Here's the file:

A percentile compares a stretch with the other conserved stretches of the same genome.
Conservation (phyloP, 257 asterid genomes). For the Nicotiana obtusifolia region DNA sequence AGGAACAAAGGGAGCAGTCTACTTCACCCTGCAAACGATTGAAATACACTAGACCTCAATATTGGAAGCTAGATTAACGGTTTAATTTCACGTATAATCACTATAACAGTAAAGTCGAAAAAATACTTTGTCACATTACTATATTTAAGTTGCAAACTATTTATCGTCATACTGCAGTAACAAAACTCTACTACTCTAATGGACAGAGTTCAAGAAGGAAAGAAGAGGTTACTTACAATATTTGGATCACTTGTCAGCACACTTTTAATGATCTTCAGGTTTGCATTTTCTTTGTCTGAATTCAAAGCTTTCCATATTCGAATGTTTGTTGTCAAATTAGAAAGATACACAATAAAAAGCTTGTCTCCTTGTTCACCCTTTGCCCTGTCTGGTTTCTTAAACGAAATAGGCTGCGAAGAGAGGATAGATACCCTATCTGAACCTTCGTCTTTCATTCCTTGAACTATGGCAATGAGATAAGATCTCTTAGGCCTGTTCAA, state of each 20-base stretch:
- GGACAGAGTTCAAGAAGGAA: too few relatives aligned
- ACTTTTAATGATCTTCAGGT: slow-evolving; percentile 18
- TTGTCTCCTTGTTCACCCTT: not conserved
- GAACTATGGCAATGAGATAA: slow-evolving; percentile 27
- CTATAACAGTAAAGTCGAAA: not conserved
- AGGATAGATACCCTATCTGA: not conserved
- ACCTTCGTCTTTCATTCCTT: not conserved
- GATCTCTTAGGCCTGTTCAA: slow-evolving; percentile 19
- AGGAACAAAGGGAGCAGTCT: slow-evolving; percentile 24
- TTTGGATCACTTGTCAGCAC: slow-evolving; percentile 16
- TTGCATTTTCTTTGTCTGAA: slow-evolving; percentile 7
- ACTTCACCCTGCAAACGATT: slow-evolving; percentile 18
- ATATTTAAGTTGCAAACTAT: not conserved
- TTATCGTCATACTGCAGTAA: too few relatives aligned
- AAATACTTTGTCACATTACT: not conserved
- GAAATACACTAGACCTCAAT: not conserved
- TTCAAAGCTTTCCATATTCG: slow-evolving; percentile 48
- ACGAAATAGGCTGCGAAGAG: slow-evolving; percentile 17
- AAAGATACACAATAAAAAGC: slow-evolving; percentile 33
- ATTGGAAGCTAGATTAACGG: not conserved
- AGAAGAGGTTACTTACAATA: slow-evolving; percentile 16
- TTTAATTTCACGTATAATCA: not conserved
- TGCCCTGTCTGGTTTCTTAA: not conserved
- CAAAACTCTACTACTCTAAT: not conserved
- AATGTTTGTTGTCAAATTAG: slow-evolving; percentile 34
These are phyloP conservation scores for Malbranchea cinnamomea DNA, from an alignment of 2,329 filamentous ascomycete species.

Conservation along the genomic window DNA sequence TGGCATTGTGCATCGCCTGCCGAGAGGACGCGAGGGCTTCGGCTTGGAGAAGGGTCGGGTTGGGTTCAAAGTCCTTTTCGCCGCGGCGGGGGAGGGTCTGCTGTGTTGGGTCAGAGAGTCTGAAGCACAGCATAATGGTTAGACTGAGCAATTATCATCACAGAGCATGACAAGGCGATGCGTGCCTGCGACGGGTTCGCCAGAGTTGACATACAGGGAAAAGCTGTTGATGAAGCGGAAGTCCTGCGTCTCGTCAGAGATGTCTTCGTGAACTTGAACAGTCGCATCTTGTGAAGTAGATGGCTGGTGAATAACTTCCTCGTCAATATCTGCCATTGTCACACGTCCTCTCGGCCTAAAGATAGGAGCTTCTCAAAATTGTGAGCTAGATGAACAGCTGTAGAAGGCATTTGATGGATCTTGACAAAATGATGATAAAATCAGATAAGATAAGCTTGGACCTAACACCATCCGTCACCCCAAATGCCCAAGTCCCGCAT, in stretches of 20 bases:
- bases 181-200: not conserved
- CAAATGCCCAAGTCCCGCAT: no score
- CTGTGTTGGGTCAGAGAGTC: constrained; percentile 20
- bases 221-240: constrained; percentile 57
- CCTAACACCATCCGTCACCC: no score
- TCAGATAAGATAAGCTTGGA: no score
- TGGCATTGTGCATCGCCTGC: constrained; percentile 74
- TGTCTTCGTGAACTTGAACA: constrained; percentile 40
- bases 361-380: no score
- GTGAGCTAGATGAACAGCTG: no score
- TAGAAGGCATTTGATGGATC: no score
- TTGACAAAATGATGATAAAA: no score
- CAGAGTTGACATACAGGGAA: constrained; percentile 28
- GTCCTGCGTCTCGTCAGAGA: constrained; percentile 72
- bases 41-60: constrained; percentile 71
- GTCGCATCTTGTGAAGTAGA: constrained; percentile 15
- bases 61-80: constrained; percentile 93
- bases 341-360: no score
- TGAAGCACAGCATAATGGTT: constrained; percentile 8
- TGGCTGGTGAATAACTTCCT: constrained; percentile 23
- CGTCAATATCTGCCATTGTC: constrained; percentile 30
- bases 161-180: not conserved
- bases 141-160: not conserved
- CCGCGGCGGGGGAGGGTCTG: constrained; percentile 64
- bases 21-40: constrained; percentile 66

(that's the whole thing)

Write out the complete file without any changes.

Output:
A percentile compares a stretch with the other conserved stretches of the same genome.
Conservation (phyloP, 257 asterid genomes). For the Nicotiana obtusifolia region DNA sequence AGGAACAAAGGGAGCAGTCTACTTCACCCTGCAAACGATTGAAATACACTAGACCTCAATATTGGAAGCTAGATTAACGGTTTAATTTCACGTATAATCACTATAACAGTAAAGTCGAAAAAATACTTTGTCACATTACTATATTTAAGTTGCAAACTATTTATCGTCATACTGCAGTAACAAAACTCTACTACTCTAATGGACAGAGTTCAAGAAGGAAAGAAGAGGTTACTTACAATATTTGGATCACTTGTCAGCACACTTTTAATGATCTTCAGGTTTGCATTTTCTTTGTCTGAATTCAAAGCTTTCCATATTCGAATGTTTGTTGTCAAATTAGAAAGATACACAATAAAAAGCTTGTCTCCTTGTTCACCCTTTGCCCTGTCTGGTTTCTTAAACGAAATAGGCTGCGAAGAGAGGATAGATACCCTATCTGAACCTTCGTCTTTCATTCCTTGAACTATGGCAATGAGATAAGATCTCTTAGGCCTGTTCAA, state of each 20-base stretch:
- GGACAGAGTTCAAGAAGGAA: too few relatives aligned
- ACTTTTAATGATCTTCAGGT: slow-evolving; percentile 18
- TTGTCTCCTTGTTCACCCTT: not conserved
- GAACTATGGCAATGAGATAA: slow-evolving; percentile 27
- CTATAACAGTAAAGTCGAAA: not conserved
- AGGATAGATACCCTATCTGA: not conserved
- ACCTTCGTCTTTCATTCCTT: not conserved
- GATCTCTTAGGCCTGTTCAA: slow-evolving; percentile 19
- AGGAACAAAGGGAGCAGTCT: slow-evolving; percentile 24
- TTTGGATCACTTGTCAGCAC: slow-evolving; percentile 16
- TTGCATTTTCTTTGTCTGAA: slow-evolving; percentile 7
- ACTTCACCCTGCAAACGATT: slow-evolving; percentile 18
- ATATTTAAGTTGCAAACTAT: not conserved
- TTATCGTCATACTGCAGTAA: too few relatives aligned
- AAATACTTTGTCACATTACT: not conserved
- GAAATACACTAGACCTCAAT: not conserved
- TTCAAAGCTTTCCATATTCG: slow-evolving; percentile 48
- ACGAAATAGGCTGCGAAGAG: slow-evolving; percentile 17
- AAAGATACACAATAAAAAGC: slow-evolving; percentile 33
- ATTGGAAGCTAGATTAACGG: not conserved
- AGAAGAGGTTACTTACAATA: slow-evolving; percentile 16
- TTTAATTTCACGTATAATCA: not conserved
- TGCCCTGTCTGGTTTCTTAA: not conserved
- CAAAACTCTACTACTCTAAT: not conserved
- AATGTTTGTTGTCAAATTAG: slow-evolving; percentile 34
These are phyloP conservation scores for Malbranchea cinnamomea DNA, from an alignment of 2,329 filamentous ascomycete species.

Conservation along the genomic window DNA sequence TGGCATTGTGCATCGCCTGCCGAGAGGACGCGAGGGCTTCGGCTTGGAGAAGGGTCGGGTTGGGTTCAAAGTCCTTTTCGCCGCGGCGGGGGAGGGTCTGCTGTGTTGGGTCAGAGAGTCTGAAGCACAGCATAATGGTTAGACTGAGCAATTATCATCACAGAGCATGACAAGGCGATGCGTGCCTGCGACGGGTTCGCCAGAGTTGACATACAGGGAAAAGCTGTTGATGAAGCGGAAGTCCTGCGTCTCGTCAGAGATGTCTTCGTGAACTTGAACAGTCGCATCTTGTGAAGTAGATGGCTGGTGAATAACTTCCTCGTCAATATCTGCCATTGTCACACGTCCTCTCGGCCTAAAGATAGGAGCTTCTCAAAATTGTGAGCTAGATGAACAGCTGTAGAAGGCATTTGATGGATCTTGACAAAATGATGATAAAATCAGATAAGATAAGCTTGGACCTAACACCATCCGTCACCCCAAATGCCCAAGTCCCGCAT, in stretches of 20 bases:
- bases 181-200: not conserved
- CAAATGCCCAAGTCCCGCAT: no score
- CTGTGTTGGGTCAGAGAGTC: constrained; percentile 20
- bases 221-240: constrained; percentile 57
- CCTAACACCATCCGTCACCC: no score
- TCAGATAAGATAAGCTTGGA: no score
- TGGCATTGTGCATCGCCTGC: constrained; percentile 74
- TGTCTTCGTGAACTTGAACA: constrained; percentile 40
- bases 361-380: no score
- GTGAGCTAGATGAACAGCTG: no score
- TAGAAGGCATTTGATGGATC: no score
- TTGACAAAATGATGATAAAA: no score
- CAGAGTTGACATACAGGGAA: constrained; percentile 28
- GTCCTGCGTCTCGTCAGAGA: constrained; percentile 72
- bases 41-60: constrained; percentile 71
- GTCGCATCTTGTGAAGTAGA: constrained; percentile 15
- bases 61-80: constrained; percentile 93
- bases 341-360: no score
- TGAAGCACAGCATAATGGTT: constrained; percentile 8
- TGGCTGGTGAATAACTTCCT: constrained; percentile 23
- CGTCAATATCTGCCATTGTC: constrained; percentile 30
- bases 161-180: not conserved
- bases 141-160: not conserved
- CCGCGGCGGGGGAGGGTCTG: constrained; percentile 64
- bases 21-40: constrained; percentile 66